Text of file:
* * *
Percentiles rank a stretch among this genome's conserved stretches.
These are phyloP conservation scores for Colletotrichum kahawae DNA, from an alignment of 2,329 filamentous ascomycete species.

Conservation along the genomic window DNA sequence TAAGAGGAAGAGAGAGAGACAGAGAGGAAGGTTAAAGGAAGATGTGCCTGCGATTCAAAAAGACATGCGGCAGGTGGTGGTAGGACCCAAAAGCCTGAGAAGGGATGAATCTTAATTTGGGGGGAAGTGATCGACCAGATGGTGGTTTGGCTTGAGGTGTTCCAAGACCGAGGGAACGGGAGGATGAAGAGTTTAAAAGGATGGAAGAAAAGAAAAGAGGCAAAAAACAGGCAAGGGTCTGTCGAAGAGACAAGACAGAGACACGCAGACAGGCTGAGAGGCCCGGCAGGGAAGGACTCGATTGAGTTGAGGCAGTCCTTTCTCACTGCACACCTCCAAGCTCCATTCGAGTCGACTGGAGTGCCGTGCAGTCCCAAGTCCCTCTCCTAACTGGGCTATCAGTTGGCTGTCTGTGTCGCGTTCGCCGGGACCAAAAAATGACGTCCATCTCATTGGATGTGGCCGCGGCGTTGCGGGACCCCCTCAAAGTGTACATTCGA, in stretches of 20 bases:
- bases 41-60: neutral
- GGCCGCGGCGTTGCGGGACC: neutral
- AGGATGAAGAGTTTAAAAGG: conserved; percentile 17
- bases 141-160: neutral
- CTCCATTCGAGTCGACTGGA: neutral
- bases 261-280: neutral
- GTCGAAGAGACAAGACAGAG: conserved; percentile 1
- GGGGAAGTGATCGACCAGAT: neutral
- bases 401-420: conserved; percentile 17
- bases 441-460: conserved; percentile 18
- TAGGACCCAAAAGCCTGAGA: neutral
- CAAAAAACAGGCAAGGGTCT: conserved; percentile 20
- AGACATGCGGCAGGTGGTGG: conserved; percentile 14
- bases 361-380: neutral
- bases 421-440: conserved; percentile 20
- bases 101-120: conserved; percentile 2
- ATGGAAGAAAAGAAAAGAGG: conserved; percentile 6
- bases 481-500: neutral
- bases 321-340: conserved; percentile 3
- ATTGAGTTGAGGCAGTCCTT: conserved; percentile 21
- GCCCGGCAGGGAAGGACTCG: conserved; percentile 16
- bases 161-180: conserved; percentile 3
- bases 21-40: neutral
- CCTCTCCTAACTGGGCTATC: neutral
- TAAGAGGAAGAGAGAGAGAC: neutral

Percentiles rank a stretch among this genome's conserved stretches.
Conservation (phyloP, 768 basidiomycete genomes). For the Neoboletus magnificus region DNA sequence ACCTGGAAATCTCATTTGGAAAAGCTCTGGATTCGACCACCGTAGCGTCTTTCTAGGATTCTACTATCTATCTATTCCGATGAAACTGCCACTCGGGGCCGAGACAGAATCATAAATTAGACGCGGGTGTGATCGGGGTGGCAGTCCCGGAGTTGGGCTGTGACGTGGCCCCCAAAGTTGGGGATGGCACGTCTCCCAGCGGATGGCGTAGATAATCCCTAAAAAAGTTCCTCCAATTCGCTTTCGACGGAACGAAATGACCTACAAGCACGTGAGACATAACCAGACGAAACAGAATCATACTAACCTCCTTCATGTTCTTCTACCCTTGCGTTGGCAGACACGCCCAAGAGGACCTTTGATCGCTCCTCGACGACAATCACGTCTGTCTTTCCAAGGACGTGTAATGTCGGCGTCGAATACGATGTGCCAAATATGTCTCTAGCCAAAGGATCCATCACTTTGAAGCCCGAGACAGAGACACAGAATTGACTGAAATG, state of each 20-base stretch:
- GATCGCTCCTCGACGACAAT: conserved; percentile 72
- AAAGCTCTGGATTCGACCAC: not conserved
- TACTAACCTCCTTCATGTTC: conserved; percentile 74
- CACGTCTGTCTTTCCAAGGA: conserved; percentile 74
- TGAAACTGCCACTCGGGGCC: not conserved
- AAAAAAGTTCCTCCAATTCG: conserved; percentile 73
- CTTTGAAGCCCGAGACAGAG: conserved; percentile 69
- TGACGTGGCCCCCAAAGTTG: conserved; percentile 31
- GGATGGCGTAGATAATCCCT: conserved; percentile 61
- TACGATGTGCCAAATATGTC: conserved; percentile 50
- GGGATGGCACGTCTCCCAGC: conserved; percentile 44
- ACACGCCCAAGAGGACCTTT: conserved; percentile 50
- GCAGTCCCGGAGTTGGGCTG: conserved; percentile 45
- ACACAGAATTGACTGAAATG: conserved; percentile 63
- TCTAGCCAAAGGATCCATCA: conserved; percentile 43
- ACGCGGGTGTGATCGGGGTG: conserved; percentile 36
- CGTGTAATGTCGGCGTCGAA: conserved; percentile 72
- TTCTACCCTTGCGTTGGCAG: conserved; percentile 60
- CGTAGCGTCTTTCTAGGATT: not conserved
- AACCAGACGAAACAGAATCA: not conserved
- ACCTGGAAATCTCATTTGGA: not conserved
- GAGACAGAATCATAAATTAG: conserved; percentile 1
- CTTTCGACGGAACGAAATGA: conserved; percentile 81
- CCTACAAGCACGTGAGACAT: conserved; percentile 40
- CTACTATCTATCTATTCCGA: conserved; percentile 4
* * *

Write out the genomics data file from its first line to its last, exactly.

Percentiles rank a stretch among this genome's conserved stretches.
These are phyloP conservation scores for Colletotrichum kahawae DNA, from an alignment of 2,329 filamentous ascomycete species.

Conservation along the genomic window DNA sequence TAAGAGGAAGAGAGAGAGACAGAGAGGAAGGTTAAAGGAAGATGTGCCTGCGATTCAAAAAGACATGCGGCAGGTGGTGGTAGGACCCAAAAGCCTGAGAAGGGATGAATCTTAATTTGGGGGGAAGTGATCGACCAGATGGTGGTTTGGCTTGAGGTGTTCCAAGACCGAGGGAACGGGAGGATGAAGAGTTTAAAAGGATGGAAGAAAAGAAAAGAGGCAAAAAACAGGCAAGGGTCTGTCGAAGAGACAAGACAGAGACACGCAGACAGGCTGAGAGGCCCGGCAGGGAAGGACTCGATTGAGTTGAGGCAGTCCTTTCTCACTGCACACCTCCAAGCTCCATTCGAGTCGACTGGAGTGCCGTGCAGTCCCAAGTCCCTCTCCTAACTGGGCTATCAGTTGGCTGTCTGTGTCGCGTTCGCCGGGACCAAAAAATGACGTCCATCTCATTGGATGTGGCCGCGGCGTTGCGGGACCCCCTCAAAGTGTACATTCGA, in stretches of 20 bases:
- bases 41-60: neutral
- GGCCGCGGCGTTGCGGGACC: neutral
- AGGATGAAGAGTTTAAAAGG: conserved; percentile 17
- bases 141-160: neutral
- CTCCATTCGAGTCGACTGGA: neutral
- bases 261-280: neutral
- GTCGAAGAGACAAGACAGAG: conserved; percentile 1
- GGGGAAGTGATCGACCAGAT: neutral
- bases 401-420: conserved; percentile 17
- bases 441-460: conserved; percentile 18
- TAGGACCCAAAAGCCTGAGA: neutral
- CAAAAAACAGGCAAGGGTCT: conserved; percentile 20
- AGACATGCGGCAGGTGGTGG: conserved; percentile 14
- bases 361-380: neutral
- bases 421-440: conserved; percentile 20
- bases 101-120: conserved; percentile 2
- ATGGAAGAAAAGAAAAGAGG: conserved; percentile 6
- bases 481-500: neutral
- bases 321-340: conserved; percentile 3
- ATTGAGTTGAGGCAGTCCTT: conserved; percentile 21
- GCCCGGCAGGGAAGGACTCG: conserved; percentile 16
- bases 161-180: conserved; percentile 3
- bases 21-40: neutral
- CCTCTCCTAACTGGGCTATC: neutral
- TAAGAGGAAGAGAGAGAGAC: neutral

Percentiles rank a stretch among this genome's conserved stretches.
Conservation (phyloP, 768 basidiomycete genomes). For the Neoboletus magnificus region DNA sequence ACCTGGAAATCTCATTTGGAAAAGCTCTGGATTCGACCACCGTAGCGTCTTTCTAGGATTCTACTATCTATCTATTCCGATGAAACTGCCACTCGGGGCCGAGACAGAATCATAAATTAGACGCGGGTGTGATCGGGGTGGCAGTCCCGGAGTTGGGCTGTGACGTGGCCCCCAAAGTTGGGGATGGCACGTCTCCCAGCGGATGGCGTAGATAATCCCTAAAAAAGTTCCTCCAATTCGCTTTCGACGGAACGAAATGACCTACAAGCACGTGAGACATAACCAGACGAAACAGAATCATACTAACCTCCTTCATGTTCTTCTACCCTTGCGTTGGCAGACACGCCCAAGAGGACCTTTGATCGCTCCTCGACGACAATCACGTCTGTCTTTCCAAGGACGTGTAATGTCGGCGTCGAATACGATGTGCCAAATATGTCTCTAGCCAAAGGATCCATCACTTTGAAGCCCGAGACAGAGACACAGAATTGACTGAAATG, state of each 20-base stretch:
- GATCGCTCCTCGACGACAAT: conserved; percentile 72
- AAAGCTCTGGATTCGACCAC: not conserved
- TACTAACCTCCTTCATGTTC: conserved; percentile 74
- CACGTCTGTCTTTCCAAGGA: conserved; percentile 74
- TGAAACTGCCACTCGGGGCC: not conserved
- AAAAAAGTTCCTCCAATTCG: conserved; percentile 73
- CTTTGAAGCCCGAGACAGAG: conserved; percentile 69
- TGACGTGGCCCCCAAAGTTG: conserved; percentile 31
- GGATGGCGTAGATAATCCCT: conserved; percentile 61
- TACGATGTGCCAAATATGTC: conserved; percentile 50
- GGGATGGCACGTCTCCCAGC: conserved; percentile 44
- ACACGCCCAAGAGGACCTTT: conserved; percentile 50
- GCAGTCCCGGAGTTGGGCTG: conserved; percentile 45
- ACACAGAATTGACTGAAATG: conserved; percentile 63
- TCTAGCCAAAGGATCCATCA: conserved; percentile 43
- ACGCGGGTGTGATCGGGGTG: conserved; percentile 36
- CGTGTAATGTCGGCGTCGAA: conserved; percentile 72
- TTCTACCCTTGCGTTGGCAG: conserved; percentile 60
- CGTAGCGTCTTTCTAGGATT: not conserved
- AACCAGACGAAACAGAATCA: not conserved
- ACCTGGAAATCTCATTTGGA: not conserved
- GAGACAGAATCATAAATTAG: conserved; percentile 1
- CTTTCGACGGAACGAAATGA: conserved; percentile 81
- CCTACAAGCACGTGAGACAT: conserved; percentile 40
- CTACTATCTATCTATTCCGA: conserved; percentile 4